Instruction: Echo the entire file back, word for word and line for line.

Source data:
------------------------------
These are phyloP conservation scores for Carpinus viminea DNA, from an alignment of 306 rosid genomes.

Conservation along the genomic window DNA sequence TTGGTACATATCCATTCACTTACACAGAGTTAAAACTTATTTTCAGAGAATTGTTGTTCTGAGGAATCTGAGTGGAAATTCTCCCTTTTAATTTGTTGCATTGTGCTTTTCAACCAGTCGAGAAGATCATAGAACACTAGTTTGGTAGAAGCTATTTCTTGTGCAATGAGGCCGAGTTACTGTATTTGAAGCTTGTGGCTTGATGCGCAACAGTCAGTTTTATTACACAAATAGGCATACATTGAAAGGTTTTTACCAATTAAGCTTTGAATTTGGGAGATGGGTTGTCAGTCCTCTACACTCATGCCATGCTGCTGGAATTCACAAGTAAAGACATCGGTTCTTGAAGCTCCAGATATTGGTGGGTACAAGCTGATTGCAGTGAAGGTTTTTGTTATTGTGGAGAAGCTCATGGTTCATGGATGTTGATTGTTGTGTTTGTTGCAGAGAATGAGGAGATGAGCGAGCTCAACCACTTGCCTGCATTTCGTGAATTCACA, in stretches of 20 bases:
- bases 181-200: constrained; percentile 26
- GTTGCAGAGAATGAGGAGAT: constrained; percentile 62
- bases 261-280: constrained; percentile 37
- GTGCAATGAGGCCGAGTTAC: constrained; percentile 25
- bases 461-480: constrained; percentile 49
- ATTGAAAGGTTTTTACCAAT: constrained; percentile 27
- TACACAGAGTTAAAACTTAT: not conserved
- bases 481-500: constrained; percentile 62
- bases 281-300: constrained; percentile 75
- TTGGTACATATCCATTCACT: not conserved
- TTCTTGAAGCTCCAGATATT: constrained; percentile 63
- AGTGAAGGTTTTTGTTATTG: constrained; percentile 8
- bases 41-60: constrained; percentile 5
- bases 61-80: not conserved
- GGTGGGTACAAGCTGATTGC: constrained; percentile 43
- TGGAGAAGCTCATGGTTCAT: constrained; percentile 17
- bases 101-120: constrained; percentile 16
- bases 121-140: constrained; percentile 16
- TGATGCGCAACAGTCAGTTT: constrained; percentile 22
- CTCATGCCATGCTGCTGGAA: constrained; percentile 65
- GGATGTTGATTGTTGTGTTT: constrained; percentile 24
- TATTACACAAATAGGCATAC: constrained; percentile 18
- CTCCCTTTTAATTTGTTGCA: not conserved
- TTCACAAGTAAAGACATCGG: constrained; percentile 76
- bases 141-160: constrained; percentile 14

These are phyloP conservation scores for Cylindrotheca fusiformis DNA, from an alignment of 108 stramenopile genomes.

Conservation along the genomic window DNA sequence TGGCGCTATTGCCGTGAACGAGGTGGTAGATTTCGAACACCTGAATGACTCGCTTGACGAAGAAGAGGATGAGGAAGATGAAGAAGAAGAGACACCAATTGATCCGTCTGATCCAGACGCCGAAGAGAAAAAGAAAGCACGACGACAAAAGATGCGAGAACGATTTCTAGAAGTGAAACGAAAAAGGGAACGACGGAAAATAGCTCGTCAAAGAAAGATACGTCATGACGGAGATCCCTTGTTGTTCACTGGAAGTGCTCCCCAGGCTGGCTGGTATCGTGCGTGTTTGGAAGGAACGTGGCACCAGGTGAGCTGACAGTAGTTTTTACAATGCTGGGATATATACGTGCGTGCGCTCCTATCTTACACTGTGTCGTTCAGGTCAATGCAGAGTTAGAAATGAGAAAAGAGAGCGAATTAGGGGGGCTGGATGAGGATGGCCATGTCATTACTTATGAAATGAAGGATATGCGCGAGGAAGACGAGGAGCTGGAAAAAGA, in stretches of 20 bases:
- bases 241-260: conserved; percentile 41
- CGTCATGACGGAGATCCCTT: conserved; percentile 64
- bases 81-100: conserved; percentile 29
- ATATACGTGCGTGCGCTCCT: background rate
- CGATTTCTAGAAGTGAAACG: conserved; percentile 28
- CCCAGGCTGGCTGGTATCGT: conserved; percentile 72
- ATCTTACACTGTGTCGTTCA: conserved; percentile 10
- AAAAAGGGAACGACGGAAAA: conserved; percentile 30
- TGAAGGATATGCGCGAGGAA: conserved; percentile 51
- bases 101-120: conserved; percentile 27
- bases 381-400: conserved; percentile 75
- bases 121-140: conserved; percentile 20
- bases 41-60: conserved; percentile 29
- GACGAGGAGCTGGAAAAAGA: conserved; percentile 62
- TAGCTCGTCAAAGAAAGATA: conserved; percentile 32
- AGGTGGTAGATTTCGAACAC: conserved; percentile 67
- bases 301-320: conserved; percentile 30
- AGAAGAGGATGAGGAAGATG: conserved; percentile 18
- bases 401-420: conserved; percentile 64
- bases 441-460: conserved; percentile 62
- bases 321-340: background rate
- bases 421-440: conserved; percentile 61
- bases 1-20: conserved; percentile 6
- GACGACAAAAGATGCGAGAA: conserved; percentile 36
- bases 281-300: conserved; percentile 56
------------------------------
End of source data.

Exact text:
These are phyloP conservation scores for Carpinus viminea DNA, from an alignment of 306 rosid genomes.

Conservation along the genomic window DNA sequence TTGGTACATATCCATTCACTTACACAGAGTTAAAACTTATTTTCAGAGAATTGTTGTTCTGAGGAATCTGAGTGGAAATTCTCCCTTTTAATTTGTTGCATTGTGCTTTTCAACCAGTCGAGAAGATCATAGAACACTAGTTTGGTAGAAGCTATTTCTTGTGCAATGAGGCCGAGTTACTGTATTTGAAGCTTGTGGCTTGATGCGCAACAGTCAGTTTTATTACACAAATAGGCATACATTGAAAGGTTTTTACCAATTAAGCTTTGAATTTGGGAGATGGGTTGTCAGTCCTCTACACTCATGCCATGCTGCTGGAATTCACAAGTAAAGACATCGGTTCTTGAAGCTCCAGATATTGGTGGGTACAAGCTGATTGCAGTGAAGGTTTTTGTTATTGTGGAGAAGCTCATGGTTCATGGATGTTGATTGTTGTGTTTGTTGCAGAGAATGAGGAGATGAGCGAGCTCAACCACTTGCCTGCATTTCGTGAATTCACA, in stretches of 20 bases:
- bases 181-200: constrained; percentile 26
- GTTGCAGAGAATGAGGAGAT: constrained; percentile 62
- bases 261-280: constrained; percentile 37
- GTGCAATGAGGCCGAGTTAC: constrained; percentile 25
- bases 461-480: constrained; percentile 49
- ATTGAAAGGTTTTTACCAAT: constrained; percentile 27
- TACACAGAGTTAAAACTTAT: not conserved
- bases 481-500: constrained; percentile 62
- bases 281-300: constrained; percentile 75
- TTGGTACATATCCATTCACT: not conserved
- TTCTTGAAGCTCCAGATATT: constrained; percentile 63
- AGTGAAGGTTTTTGTTATTG: constrained; percentile 8
- bases 41-60: constrained; percentile 5
- bases 61-80: not conserved
- GGTGGGTACAAGCTGATTGC: constrained; percentile 43
- TGGAGAAGCTCATGGTTCAT: constrained; percentile 17
- bases 101-120: constrained; percentile 16
- bases 121-140: constrained; percentile 16
- TGATGCGCAACAGTCAGTTT: constrained; percentile 22
- CTCATGCCATGCTGCTGGAA: constrained; percentile 65
- GGATGTTGATTGTTGTGTTT: constrained; percentile 24
- TATTACACAAATAGGCATAC: constrained; percentile 18
- CTCCCTTTTAATTTGTTGCA: not conserved
- TTCACAAGTAAAGACATCGG: constrained; percentile 76
- bases 141-160: constrained; percentile 14

These are phyloP conservation scores for Cylindrotheca fusiformis DNA, from an alignment of 108 stramenopile genomes.

Conservation along the genomic window DNA sequence TGGCGCTATTGCCGTGAACGAGGTGGTAGATTTCGAACACCTGAATGACTCGCTTGACGAAGAAGAGGATGAGGAAGATGAAGAAGAAGAGACACCAATTGATCCGTCTGATCCAGACGCCGAAGAGAAAAAGAAAGCACGACGACAAAAGATGCGAGAACGATTTCTAGAAGTGAAACGAAAAAGGGAACGACGGAAAATAGCTCGTCAAAGAAAGATACGTCATGACGGAGATCCCTTGTTGTTCACTGGAAGTGCTCCCCAGGCTGGCTGGTATCGTGCGTGTTTGGAAGGAACGTGGCACCAGGTGAGCTGACAGTAGTTTTTACAATGCTGGGATATATACGTGCGTGCGCTCCTATCTTACACTGTGTCGTTCAGGTCAATGCAGAGTTAGAAATGAGAAAAGAGAGCGAATTAGGGGGGCTGGATGAGGATGGCCATGTCATTACTTATGAAATGAAGGATATGCGCGAGGAAGACGAGGAGCTGGAAAAAGA, in stretches of 20 bases:
- bases 241-260: conserved; percentile 41
- CGTCATGACGGAGATCCCTT: conserved; percentile 64
- bases 81-100: conserved; percentile 29
- ATATACGTGCGTGCGCTCCT: background rate
- CGATTTCTAGAAGTGAAACG: conserved; percentile 28
- CCCAGGCTGGCTGGTATCGT: conserved; percentile 72
- ATCTTACACTGTGTCGTTCA: conserved; percentile 10
- AAAAAGGGAACGACGGAAAA: conserved; percentile 30
- TGAAGGATATGCGCGAGGAA: conserved; percentile 51
- bases 101-120: conserved; percentile 27
- bases 381-400: conserved; percentile 75
- bases 121-140: conserved; percentile 20
- bases 41-60: conserved; percentile 29
- GACGAGGAGCTGGAAAAAGA: conserved; percentile 62
- TAGCTCGTCAAAGAAAGATA: conserved; percentile 32
- AGGTGGTAGATTTCGAACAC: conserved; percentile 67
- bases 301-320: conserved; percentile 30
- AGAAGAGGATGAGGAAGATG: conserved; percentile 18
- bases 401-420: conserved; percentile 64
- bases 441-460: conserved; percentile 62
- bases 321-340: background rate
- bases 421-440: conserved; percentile 61
- bases 1-20: conserved; percentile 6
- GACGACAAAAGATGCGAGAA: conserved; percentile 36
- bases 281-300: conserved; percentile 56